Soon I would be indefinitely postponing speaking engagements in Delaware, Connecticut, California, Oregon, New York, North Carolina, Taiwan. Not to mention trips to local friends’ houses, the library, the comic book store.

I told my wife I didn’t think it was a good idea for our kids to hang out with other kids for the time being. She’s usually the more cautious about such things, and she thought I was overreacting. For the time being.

Soon more than two weeks’ worth of our kids’ precious rites of passage would be canceled or transformed. They were reborn as Generation R (Resilient). 

At the airport, before flying home, I posed with my favorite flier: Superman. His invulnerability sure would come in handy for what was looming. Though that was impossible, he embodies something else that was within our grasp: hope. 

I asked the gate agent for a seat that was not next to anyone else. She said “You already have one”—without asking for my seat number or even looking at the screen.

Everyone was given an island seat. No request needed.

My hometown airport didn’t seem less crowded until I got to rideshare pickup area, which is usually mobbed but that night was almost empty.

I got up in (or stayed up till, don’t remember) the middle of the night to try to reach some of the travel-related companies whose phone lines were down earlier that day, and that way I got through.

In the coming days, weeks, months, we’d all have to find a way to get through. 

The next day was my 48th birthday and the unofficial start of everyone’s first pandemic.

I did errands. I did what would be the first of scores of Zooms—a virtual birthday party. Soon there would be virtual happy hours, mini-reunions, keynotes, bar mitzvahs, seders, shivas, fundraisers, meetings, doctor’s appointments, and more. I knew I didn’t have to wear pants for them, but we all have our coping mechanisms to maintain a connection to life as we knew it.

On 3/15, we told our kids we wouldn’t be gathering with others for a while. They already sensed that, and they accepted it without resistance. 

Upon the public recommendation of my friend Raina Telgemeier, I began a “coronavirus journal” on 3/16—only four days but also a lifetime since my Zero Hour date of 3/12. As of this writing, that journal is 46 pages in Word. Some of the memories shared here come from there. Many of the memories are for another moment.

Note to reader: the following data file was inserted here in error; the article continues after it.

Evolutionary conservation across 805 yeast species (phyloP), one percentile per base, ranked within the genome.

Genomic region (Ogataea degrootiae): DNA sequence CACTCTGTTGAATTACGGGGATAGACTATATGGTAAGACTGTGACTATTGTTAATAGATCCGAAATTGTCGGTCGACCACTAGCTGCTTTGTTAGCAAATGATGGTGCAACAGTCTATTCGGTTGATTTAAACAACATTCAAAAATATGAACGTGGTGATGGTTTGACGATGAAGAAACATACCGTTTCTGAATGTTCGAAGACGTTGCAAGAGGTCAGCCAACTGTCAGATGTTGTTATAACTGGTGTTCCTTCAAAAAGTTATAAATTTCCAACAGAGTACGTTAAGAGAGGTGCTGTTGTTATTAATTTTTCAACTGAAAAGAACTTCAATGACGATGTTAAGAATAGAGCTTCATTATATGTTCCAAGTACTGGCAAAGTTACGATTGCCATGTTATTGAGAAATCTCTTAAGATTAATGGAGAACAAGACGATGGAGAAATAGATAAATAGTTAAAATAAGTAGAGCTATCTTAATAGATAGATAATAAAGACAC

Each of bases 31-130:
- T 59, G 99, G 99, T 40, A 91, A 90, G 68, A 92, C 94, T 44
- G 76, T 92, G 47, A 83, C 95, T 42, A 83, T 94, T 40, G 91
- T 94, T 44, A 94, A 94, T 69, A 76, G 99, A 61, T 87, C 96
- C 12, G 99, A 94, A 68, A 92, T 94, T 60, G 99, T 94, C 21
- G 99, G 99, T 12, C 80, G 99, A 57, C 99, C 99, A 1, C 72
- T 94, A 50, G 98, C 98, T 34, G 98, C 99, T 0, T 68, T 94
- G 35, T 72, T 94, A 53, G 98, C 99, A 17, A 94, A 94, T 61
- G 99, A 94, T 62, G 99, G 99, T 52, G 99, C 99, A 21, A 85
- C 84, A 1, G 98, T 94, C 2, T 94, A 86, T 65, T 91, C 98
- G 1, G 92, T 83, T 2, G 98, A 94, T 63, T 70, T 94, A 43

Some of the memories are universally understood even when unspoken. The virus vernacular became the world’s script. The ultimate ensemble with heartbreaking twists on an unprecedented scale. The greatest of the great equalizers (not to be confused with the great equity-izer, which doesn’t yet exist).

The lives lost. 

The living heartbroken.

The stress intensified. The education interrupted. The jobs jettisoned. The future questioned. The priorities reexamined. The creativity challenged. The pollution reduced. The traffic absent. The outdoors rediscovered. The family dinners unrushed. The alarm unset. The game nights. The (home) movie nights. The movie days. The hair clippers, patio heater, bidet. The living-room-cum-ballet-studio. The vacant-school-parking-lot-cum-soccer-practice-for-one. The go-go-go gone gone gone. 

The very very bad punctuated, with no predictability or consistency, by pockets of good. The worst of virology countered by the best of humanity.

There will be no happy ending to COVID-19. Technically, there will be no concrete ending, either. But there will be an end to the new variant of life that started on 3/12. We will always remember the scares and carry the scars but we will no longer be confused and confined. 

COVID-19 forced us all into a new kind of virtual reality. What comes next will also be new for us, but new on our own terms to the best of our ability. Though hardship will remain, and in some cases grow, we will be a different kind of free than anyone in our lifetimes has ever been. We will see toothy smiles again. We will catch up on hugs.

We will return to the stage. 

No comments: